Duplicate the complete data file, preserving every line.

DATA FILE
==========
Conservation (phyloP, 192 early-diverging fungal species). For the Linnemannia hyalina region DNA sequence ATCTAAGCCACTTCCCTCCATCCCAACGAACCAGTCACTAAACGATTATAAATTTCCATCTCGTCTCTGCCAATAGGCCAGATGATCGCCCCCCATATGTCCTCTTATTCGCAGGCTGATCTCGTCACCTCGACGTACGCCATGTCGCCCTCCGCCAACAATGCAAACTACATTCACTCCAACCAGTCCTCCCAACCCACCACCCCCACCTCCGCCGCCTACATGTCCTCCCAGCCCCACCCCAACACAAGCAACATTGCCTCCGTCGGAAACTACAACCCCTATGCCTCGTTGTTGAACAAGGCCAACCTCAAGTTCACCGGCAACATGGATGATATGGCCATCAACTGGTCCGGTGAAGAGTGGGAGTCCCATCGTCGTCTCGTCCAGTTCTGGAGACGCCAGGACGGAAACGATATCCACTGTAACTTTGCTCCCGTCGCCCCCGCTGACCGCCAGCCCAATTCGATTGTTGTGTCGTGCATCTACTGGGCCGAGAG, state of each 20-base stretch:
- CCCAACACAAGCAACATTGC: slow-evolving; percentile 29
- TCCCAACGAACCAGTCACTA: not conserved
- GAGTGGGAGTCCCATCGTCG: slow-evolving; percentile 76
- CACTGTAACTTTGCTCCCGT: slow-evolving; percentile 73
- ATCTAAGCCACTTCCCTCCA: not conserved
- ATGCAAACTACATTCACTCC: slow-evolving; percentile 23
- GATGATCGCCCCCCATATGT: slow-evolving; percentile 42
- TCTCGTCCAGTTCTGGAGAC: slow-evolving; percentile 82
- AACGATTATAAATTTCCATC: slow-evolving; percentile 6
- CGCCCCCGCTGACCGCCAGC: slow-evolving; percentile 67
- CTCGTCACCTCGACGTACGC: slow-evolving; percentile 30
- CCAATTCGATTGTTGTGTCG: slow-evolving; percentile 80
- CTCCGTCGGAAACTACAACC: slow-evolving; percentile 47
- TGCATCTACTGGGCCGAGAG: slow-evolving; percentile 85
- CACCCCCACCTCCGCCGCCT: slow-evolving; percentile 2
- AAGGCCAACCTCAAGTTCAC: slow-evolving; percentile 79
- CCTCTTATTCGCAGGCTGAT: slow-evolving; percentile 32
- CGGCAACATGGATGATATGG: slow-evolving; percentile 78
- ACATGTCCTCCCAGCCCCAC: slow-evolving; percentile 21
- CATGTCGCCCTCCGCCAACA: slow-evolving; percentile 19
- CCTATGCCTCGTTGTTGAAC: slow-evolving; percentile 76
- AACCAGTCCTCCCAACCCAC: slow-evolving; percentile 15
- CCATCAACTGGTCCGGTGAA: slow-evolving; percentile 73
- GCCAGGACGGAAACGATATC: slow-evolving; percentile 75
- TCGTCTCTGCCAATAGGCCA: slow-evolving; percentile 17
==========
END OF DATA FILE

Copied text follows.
Conservation (phyloP, 192 early-diverging fungal species). For the Linnemannia hyalina region DNA sequence ATCTAAGCCACTTCCCTCCATCCCAACGAACCAGTCACTAAACGATTATAAATTTCCATCTCGTCTCTGCCAATAGGCCAGATGATCGCCCCCCATATGTCCTCTTATTCGCAGGCTGATCTCGTCACCTCGACGTACGCCATGTCGCCCTCCGCCAACAATGCAAACTACATTCACTCCAACCAGTCCTCCCAACCCACCACCCCCACCTCCGCCGCCTACATGTCCTCCCAGCCCCACCCCAACACAAGCAACATTGCCTCCGTCGGAAACTACAACCCCTATGCCTCGTTGTTGAACAAGGCCAACCTCAAGTTCACCGGCAACATGGATGATATGGCCATCAACTGGTCCGGTGAAGAGTGGGAGTCCCATCGTCGTCTCGTCCAGTTCTGGAGACGCCAGGACGGAAACGATATCCACTGTAACTTTGCTCCCGTCGCCCCCGCTGACCGCCAGCCCAATTCGATTGTTGTGTCGTGCATCTACTGGGCCGAGAG, state of each 20-base stretch:
- CCCAACACAAGCAACATTGC: slow-evolving; percentile 29
- TCCCAACGAACCAGTCACTA: not conserved
- GAGTGGGAGTCCCATCGTCG: slow-evolving; percentile 76
- CACTGTAACTTTGCTCCCGT: slow-evolving; percentile 73
- ATCTAAGCCACTTCCCTCCA: not conserved
- ATGCAAACTACATTCACTCC: slow-evolving; percentile 23
- GATGATCGCCCCCCATATGT: slow-evolving; percentile 42
- TCTCGTCCAGTTCTGGAGAC: slow-evolving; percentile 82
- AACGATTATAAATTTCCATC: slow-evolving; percentile 6
- CGCCCCCGCTGACCGCCAGC: slow-evolving; percentile 67
- CTCGTCACCTCGACGTACGC: slow-evolving; percentile 30
- CCAATTCGATTGTTGTGTCG: slow-evolving; percentile 80
- CTCCGTCGGAAACTACAACC: slow-evolving; percentile 47
- TGCATCTACTGGGCCGAGAG: slow-evolving; percentile 85
- CACCCCCACCTCCGCCGCCT: slow-evolving; percentile 2
- AAGGCCAACCTCAAGTTCAC: slow-evolving; percentile 79
- CCTCTTATTCGCAGGCTGAT: slow-evolving; percentile 32
- CGGCAACATGGATGATATGG: slow-evolving; percentile 78
- ACATGTCCTCCCAGCCCCAC: slow-evolving; percentile 21
- CATGTCGCCCTCCGCCAACA: slow-evolving; percentile 19
- CCTATGCCTCGTTGTTGAAC: slow-evolving; percentile 76
- AACCAGTCCTCCCAACCCAC: slow-evolving; percentile 15
- CCATCAACTGGTCCGGTGAA: slow-evolving; percentile 73
- GCCAGGACGGAAACGATATC: slow-evolving; percentile 75
- TCGTCTCTGCCAATAGGCCA: slow-evolving; percentile 17